Most people who know me know I don't like to swim and I'm not crazy about the water. I witnessed my sister's boyfriend drown when I was 15 but that's not when I stopped swimming.
I don't like swimming like someone else may not like running. This dislike of mine was passed on to my daughter and then my grandchildren.
Each time my grandchildren, Mackenzie and AJ, would attempt to take swimming lessons it just didn't work out for them.
I would always find my grandchildren playing in the shallow end of the pool. I wanted them to learn how to swim. I thought my daughter should have pushed them more. She said one day "mom, you raised your children like you wanted. These are my kids and it's my turn to do it the way I believe is right." Point taken!
So I decided I'd have to look at it as: No big deal. Not my issue. No one asked for my opinion (although it was killing me on the inside;)
A couple of years ago, Kenzie's brithday party was held at the indoor pool. Later I asked about her party and she said, "I didn't have fun, all my friends were in the deep end of the pool. At least one of them could have stayed with me."
This was a turning point for Mackenzie. She made up her mind, she was going to learn how to swim, nothing was going to stop her. Her mom and dad were both working full time and were unable to take her back and forth to swim lessons that summer.
We were moving to Arizona that September and my husband and I were spending our summer packing, planning, and bringing closure to that period of our lives.
Because they lived three hours away, I decided with my daugher's permission to have Kenzie and AJ stay with us for two weeks. I signed them up for swimming lessons in the morning and art lessons in the afternoon. They called it "Nana's Bootcamp."
I couldn't leave Michigan (home of the Great Lakes) without them learning to swim. It just didn't make sense. The first day they discovered they were the oldest in the class at 13 and 10. Everyone else was five and under.
Mackenzie was eager to begin. She did everything required from the first moment on. AJ not so much. After the first week AJ was still refusing to put his face in the water.
At dinner they would tell "Pops" all about their day in the pool. One evening Roger said to Mackenzie, "Kenz you were ready. You were hungry to learn." She responded, "Pops I wasn't hungry I was starving!"
They weren't crazy about their art lessons which surprised me. I bargained with AJ, if he kept his head under water the second week they could skip the last two days of art. It was a done deal.
We had a wonderful two weeks and celebrated with dinner and ice cream at their favorite restaurant. They went home proud, tired and happy.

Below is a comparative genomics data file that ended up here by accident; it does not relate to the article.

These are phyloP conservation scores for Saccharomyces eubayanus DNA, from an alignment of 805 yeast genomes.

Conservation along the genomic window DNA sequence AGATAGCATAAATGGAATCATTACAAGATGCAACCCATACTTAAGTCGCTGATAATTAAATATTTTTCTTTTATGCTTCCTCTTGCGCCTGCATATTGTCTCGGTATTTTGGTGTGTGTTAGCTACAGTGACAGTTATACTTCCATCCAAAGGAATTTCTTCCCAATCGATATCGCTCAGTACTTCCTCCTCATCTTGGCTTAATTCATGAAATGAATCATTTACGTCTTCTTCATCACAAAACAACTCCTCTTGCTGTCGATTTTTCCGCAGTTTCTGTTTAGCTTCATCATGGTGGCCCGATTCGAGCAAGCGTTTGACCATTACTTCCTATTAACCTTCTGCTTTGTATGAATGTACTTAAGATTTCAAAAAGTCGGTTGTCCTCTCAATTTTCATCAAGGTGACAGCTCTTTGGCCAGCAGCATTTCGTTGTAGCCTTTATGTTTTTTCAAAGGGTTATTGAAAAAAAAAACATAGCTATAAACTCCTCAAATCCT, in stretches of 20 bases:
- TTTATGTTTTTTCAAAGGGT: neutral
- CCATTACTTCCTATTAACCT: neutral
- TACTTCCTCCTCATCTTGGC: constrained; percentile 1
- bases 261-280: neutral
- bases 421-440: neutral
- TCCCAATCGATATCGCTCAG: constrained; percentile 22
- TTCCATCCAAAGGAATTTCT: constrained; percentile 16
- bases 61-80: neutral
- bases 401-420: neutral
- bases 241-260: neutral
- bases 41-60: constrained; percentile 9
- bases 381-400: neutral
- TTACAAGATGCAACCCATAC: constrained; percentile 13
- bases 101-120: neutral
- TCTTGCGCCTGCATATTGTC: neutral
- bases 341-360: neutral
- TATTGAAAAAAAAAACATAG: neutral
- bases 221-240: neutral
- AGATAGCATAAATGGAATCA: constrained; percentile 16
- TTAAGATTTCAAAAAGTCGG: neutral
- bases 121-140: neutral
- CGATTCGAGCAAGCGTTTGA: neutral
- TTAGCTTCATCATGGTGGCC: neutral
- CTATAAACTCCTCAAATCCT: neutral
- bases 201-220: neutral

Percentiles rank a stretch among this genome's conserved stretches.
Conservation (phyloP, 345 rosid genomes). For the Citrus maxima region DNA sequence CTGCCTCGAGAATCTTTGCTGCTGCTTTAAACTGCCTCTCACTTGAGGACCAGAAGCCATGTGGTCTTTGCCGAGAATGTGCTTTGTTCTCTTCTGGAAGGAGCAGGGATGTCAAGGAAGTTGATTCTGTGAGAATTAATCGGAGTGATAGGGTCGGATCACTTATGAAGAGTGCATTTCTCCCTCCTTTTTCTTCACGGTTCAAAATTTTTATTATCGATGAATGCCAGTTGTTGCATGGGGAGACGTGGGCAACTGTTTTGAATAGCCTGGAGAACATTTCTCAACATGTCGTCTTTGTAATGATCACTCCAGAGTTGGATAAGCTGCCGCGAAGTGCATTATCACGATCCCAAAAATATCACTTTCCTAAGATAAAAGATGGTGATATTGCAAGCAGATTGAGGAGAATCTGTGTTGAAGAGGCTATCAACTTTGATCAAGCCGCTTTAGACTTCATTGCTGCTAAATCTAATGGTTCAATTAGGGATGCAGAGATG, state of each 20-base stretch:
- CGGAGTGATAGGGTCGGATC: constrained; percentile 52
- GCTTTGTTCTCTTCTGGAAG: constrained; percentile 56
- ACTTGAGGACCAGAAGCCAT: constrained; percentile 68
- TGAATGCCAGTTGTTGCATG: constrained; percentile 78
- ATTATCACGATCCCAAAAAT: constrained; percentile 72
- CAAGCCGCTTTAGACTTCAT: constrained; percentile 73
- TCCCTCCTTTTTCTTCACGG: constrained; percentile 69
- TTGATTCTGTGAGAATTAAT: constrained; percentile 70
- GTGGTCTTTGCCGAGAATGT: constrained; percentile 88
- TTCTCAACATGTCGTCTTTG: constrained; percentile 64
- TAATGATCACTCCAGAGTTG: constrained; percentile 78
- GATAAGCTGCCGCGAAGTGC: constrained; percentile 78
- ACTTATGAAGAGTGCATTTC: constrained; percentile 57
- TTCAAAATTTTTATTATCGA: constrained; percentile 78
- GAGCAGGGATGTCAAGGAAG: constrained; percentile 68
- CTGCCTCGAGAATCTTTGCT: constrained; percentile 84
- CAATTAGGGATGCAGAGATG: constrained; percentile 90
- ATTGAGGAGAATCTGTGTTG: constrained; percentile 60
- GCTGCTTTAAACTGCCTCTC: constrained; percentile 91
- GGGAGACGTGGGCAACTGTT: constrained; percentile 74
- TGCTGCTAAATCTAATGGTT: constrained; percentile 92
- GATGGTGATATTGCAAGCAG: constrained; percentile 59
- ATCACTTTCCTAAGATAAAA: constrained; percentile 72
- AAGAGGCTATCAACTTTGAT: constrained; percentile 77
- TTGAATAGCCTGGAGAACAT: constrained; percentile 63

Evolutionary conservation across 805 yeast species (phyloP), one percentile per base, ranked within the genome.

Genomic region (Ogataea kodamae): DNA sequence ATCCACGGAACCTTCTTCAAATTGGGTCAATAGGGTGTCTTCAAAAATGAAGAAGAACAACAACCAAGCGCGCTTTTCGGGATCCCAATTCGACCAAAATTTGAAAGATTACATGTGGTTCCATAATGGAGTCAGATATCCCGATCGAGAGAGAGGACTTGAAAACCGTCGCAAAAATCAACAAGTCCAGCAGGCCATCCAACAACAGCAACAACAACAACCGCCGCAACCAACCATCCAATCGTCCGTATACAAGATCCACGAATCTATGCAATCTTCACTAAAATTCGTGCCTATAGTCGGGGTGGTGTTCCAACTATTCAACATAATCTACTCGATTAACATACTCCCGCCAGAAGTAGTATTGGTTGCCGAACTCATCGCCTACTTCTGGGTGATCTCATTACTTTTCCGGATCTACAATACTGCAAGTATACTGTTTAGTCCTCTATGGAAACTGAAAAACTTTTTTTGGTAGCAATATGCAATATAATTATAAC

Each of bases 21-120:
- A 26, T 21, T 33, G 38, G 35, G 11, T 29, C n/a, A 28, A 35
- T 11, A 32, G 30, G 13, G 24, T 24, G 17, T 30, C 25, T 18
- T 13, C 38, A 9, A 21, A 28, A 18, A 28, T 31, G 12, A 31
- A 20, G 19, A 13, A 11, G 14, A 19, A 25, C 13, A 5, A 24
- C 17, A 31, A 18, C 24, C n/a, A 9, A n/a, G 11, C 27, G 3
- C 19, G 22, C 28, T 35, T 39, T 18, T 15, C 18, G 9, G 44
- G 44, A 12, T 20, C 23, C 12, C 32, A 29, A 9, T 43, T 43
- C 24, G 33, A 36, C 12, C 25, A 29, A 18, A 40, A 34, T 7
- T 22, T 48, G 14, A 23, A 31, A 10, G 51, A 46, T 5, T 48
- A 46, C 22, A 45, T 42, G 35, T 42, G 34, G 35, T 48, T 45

Flash forward one year later. My daughter decided Mackenzie needed more structure and discipline in her life. When you're a Freshman in high school, you need a place to belong. My daughter had her join the swim team.
She hated it. Swimming requires practicing 4 hours a day. Two days a week she had swim meets and wouldn't arrive home until 10pm. Practice on Saturdays, if there isn't a meet, and Sundays make-up practice for anyone who was absent.
Practice caused her to be overwhelmed, exhausted, in pain, and frightened not knowing what to expect at a meet. A mother of a senior swimmer warned my daughter she would hate it and cry every day for three weeks. Then it would end.
She cried for daily for three weeks. She begged for permission to quit. AJ called my daughter at work one day and asked, "Mom why are you making Kenz do this? I can't stand to see her cry. Can't she just quit." The answer…no!
What was amazing was to witness her transformation from swim classes with small children to participating on a high school swim!
It was amazing to see her deal with the anxiety the first time she was required to swim the 500 knowing if you stopped during an event you are disqualified.
At her swim banquet last year, she received her varsity letter! Not bad for a Freshman.
It was nothing short of a miracle in my opinion. She was amazed and very proud of her accomplishments and muscular body.
Flash Forward to three weeks ago. Ending her 2nd year of swimming, Mackenzie won 1st place in the 200 freestyle and 1st place in the backstroke at her district swim meet!
Last night Mackenzie and her parents attended her swim banquet. She was one of five swimmers to receive a scholar/swim award. She'll wear it proudly on the sleeve of her varsity jacket.
In December Mackenzie will take the training required to become a life guard. She wants to work at the pool this summer.
A seed was planted at that birthday party nearly three years ago. Mackenzie was not hungry for "success" but in her own words, "starving."
The photo was taken last July when Mackenzie visited. In the background is a watercolor my friend painted when she was four years old.
The lessons she's learned participating on the swim team are lessons for a life time. She has grown her wings and has learned to fly. It's been a beautiful thing to watch her transform.
What did participating in a high school sport teach you?
Is there something you've wanted to give up on lately?